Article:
Research Subjects: Biographies

Lieutenant William Hamilton, 95th Foot

By Colin Hamilton

The eldest son, William Hamilton was b. at Eden, Co. Donegal, 17th March 1788; at the age of 16 he became an ensign in the 42 Highlanders (Black Watch), and while serving with his regiment at Gibraltar distinguished himself.  In 1809 he took part in the campaign in the Peninsula under Sir John Moore, and was in the retreat which terminated in the Battle of Corunna, where he was wounded. In the autumn of that year he took part in the unfortunate Walcheren Expedition where, like many others, he suffered from fever, and retired. However, shortly afterwards he rejoined the service as a "volunteer" with the 95th Rifles, and in 1811 joined the 1st Batt., then advancing from the lines of Torres Vedras. He took part in the storming of the Ciudad Rodrigo, where he was severely wounded, and in the siege of Badajos.  He served through the campaigns of 1811, 1812, and 1813, and was present at the Battles of Salamanca, Vittoria, and the Pyrenees.  At the storming of San Sebastion the first man up the ladder carried by the Forlorn Hope men of the 1st Batt., was Lieut. Percival, who was in command and who was desperately wounded.  Hamilton, who was second, on gaining the top received a bullet under the eye and fell back into the ditch where he lay a long time.  Although his wound was considered to be mortal, he recovered, but lost his palate, he was obliged in 1813 to retire finally from the service, because he could not "give the command."  (This account is taken, in a much curtailed form, from the Rifle Brigade "Calendar" for 1894, compiled by Major Willoughby Verner of that regiment.)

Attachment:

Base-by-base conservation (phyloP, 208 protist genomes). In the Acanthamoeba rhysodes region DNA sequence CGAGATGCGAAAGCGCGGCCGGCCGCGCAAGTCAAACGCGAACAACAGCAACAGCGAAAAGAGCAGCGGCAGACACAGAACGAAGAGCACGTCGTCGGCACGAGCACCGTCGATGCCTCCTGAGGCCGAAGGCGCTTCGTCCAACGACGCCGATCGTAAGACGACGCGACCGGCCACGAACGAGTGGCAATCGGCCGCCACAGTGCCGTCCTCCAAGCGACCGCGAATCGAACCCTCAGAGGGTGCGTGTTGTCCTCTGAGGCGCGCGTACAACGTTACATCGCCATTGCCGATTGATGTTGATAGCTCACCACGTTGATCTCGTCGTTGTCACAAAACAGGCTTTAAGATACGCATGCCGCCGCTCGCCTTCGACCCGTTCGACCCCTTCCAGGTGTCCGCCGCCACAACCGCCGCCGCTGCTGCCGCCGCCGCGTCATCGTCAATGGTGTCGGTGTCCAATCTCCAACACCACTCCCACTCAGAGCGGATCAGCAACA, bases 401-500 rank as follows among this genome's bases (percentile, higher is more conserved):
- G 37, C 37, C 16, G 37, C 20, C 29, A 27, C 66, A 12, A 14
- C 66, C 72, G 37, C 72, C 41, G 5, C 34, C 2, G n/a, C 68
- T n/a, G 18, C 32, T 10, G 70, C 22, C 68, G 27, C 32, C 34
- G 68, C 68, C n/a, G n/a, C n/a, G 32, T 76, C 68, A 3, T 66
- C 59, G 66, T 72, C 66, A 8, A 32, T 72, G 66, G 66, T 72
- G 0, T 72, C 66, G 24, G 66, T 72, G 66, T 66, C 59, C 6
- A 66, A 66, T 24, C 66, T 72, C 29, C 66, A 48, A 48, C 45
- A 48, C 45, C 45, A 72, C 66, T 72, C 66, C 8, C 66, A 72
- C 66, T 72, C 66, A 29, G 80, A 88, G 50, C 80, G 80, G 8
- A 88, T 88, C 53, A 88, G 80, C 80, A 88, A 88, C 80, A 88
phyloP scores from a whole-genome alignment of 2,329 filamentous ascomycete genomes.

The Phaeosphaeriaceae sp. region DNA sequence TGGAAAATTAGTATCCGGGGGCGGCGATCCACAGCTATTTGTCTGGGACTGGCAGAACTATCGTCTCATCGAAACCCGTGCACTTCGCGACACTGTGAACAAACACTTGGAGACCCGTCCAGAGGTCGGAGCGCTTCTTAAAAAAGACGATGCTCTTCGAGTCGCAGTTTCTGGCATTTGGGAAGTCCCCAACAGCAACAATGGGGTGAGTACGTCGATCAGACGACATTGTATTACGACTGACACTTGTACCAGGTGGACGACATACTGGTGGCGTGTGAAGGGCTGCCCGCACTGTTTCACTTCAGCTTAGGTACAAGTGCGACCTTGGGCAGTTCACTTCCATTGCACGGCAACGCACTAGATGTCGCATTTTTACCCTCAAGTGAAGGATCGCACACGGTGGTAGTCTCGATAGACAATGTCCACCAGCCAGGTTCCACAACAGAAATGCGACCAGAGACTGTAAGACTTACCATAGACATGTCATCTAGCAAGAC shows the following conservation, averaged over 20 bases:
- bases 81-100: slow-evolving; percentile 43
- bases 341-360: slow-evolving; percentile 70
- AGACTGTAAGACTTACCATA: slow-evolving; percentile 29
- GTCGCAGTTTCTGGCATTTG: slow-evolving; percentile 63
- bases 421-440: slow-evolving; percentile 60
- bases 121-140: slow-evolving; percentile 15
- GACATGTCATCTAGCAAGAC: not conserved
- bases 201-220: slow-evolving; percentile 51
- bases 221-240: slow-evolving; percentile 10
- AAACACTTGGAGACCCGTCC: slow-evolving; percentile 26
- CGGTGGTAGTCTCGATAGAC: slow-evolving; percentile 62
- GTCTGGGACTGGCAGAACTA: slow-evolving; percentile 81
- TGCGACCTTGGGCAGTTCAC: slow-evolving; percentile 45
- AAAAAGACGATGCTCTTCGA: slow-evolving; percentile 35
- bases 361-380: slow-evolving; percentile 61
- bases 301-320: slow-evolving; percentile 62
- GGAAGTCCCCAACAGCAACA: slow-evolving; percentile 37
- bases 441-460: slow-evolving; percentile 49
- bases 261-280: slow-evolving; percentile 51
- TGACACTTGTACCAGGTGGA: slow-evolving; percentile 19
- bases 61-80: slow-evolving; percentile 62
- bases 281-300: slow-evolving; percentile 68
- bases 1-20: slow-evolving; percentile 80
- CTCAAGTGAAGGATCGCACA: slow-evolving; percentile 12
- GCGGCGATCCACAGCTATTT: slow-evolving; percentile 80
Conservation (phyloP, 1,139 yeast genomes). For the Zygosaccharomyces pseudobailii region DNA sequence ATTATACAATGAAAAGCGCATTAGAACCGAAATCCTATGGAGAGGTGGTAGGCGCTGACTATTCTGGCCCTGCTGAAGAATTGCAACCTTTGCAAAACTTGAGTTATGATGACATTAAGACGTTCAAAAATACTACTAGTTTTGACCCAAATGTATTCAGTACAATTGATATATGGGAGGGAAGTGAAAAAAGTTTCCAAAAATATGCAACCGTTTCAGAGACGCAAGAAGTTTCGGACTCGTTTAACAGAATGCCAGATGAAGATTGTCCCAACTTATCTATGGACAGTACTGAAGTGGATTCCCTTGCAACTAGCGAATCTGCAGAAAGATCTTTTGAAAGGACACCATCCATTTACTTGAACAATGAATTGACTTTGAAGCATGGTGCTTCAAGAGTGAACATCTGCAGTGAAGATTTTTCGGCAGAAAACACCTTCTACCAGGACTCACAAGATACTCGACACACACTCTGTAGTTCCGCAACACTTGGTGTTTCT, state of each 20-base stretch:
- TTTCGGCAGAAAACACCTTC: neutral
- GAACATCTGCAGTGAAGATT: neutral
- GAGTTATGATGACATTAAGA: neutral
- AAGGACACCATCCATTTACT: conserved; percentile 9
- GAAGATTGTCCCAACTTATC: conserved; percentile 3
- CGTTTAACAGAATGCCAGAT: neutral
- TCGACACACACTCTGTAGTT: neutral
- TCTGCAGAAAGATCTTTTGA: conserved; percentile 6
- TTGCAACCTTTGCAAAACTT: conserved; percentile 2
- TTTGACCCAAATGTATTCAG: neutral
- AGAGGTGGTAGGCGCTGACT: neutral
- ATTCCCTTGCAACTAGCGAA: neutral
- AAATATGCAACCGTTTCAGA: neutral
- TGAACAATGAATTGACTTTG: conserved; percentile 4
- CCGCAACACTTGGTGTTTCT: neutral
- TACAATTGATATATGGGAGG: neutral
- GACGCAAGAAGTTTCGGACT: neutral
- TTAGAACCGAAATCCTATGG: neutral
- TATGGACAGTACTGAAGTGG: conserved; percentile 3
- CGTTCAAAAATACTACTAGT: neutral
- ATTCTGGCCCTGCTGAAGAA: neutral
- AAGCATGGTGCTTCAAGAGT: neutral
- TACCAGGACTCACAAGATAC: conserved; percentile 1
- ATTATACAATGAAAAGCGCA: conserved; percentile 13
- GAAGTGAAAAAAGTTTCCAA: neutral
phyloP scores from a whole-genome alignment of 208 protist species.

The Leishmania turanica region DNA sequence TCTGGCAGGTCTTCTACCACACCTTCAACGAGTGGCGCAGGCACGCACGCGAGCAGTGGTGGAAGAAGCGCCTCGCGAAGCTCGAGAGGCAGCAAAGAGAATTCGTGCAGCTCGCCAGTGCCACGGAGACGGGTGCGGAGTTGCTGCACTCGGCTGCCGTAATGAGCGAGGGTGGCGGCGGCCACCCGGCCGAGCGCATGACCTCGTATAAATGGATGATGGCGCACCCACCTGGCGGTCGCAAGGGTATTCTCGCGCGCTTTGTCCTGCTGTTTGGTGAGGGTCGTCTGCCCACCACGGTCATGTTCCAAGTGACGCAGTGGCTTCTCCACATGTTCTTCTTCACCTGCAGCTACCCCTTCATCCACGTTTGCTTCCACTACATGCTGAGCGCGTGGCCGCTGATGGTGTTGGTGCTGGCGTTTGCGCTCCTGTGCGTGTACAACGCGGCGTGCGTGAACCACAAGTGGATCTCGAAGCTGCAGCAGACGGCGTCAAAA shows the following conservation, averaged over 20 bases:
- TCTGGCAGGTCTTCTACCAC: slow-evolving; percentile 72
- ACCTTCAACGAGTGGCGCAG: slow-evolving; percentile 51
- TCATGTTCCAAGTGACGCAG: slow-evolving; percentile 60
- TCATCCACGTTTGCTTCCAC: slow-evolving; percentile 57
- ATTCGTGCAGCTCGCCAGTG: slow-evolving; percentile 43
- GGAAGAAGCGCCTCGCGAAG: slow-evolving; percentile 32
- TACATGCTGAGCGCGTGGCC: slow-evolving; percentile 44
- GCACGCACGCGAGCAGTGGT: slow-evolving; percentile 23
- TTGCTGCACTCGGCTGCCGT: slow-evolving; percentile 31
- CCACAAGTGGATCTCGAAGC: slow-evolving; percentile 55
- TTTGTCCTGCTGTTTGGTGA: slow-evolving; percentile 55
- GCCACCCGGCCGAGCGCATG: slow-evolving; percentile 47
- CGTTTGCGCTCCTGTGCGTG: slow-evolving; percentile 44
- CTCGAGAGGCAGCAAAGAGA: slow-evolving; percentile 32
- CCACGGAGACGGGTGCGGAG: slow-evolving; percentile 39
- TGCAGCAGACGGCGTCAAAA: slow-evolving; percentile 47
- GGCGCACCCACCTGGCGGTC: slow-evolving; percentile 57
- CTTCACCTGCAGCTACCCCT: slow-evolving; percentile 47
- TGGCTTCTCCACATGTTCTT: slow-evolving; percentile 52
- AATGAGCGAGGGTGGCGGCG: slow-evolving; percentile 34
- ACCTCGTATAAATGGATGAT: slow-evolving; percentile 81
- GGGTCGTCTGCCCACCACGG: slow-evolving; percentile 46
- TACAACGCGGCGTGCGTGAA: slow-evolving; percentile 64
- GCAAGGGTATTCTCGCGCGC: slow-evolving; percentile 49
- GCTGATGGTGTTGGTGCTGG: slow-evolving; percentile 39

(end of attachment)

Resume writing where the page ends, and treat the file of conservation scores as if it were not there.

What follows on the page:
Placed on the Napoleon Series: April 2011

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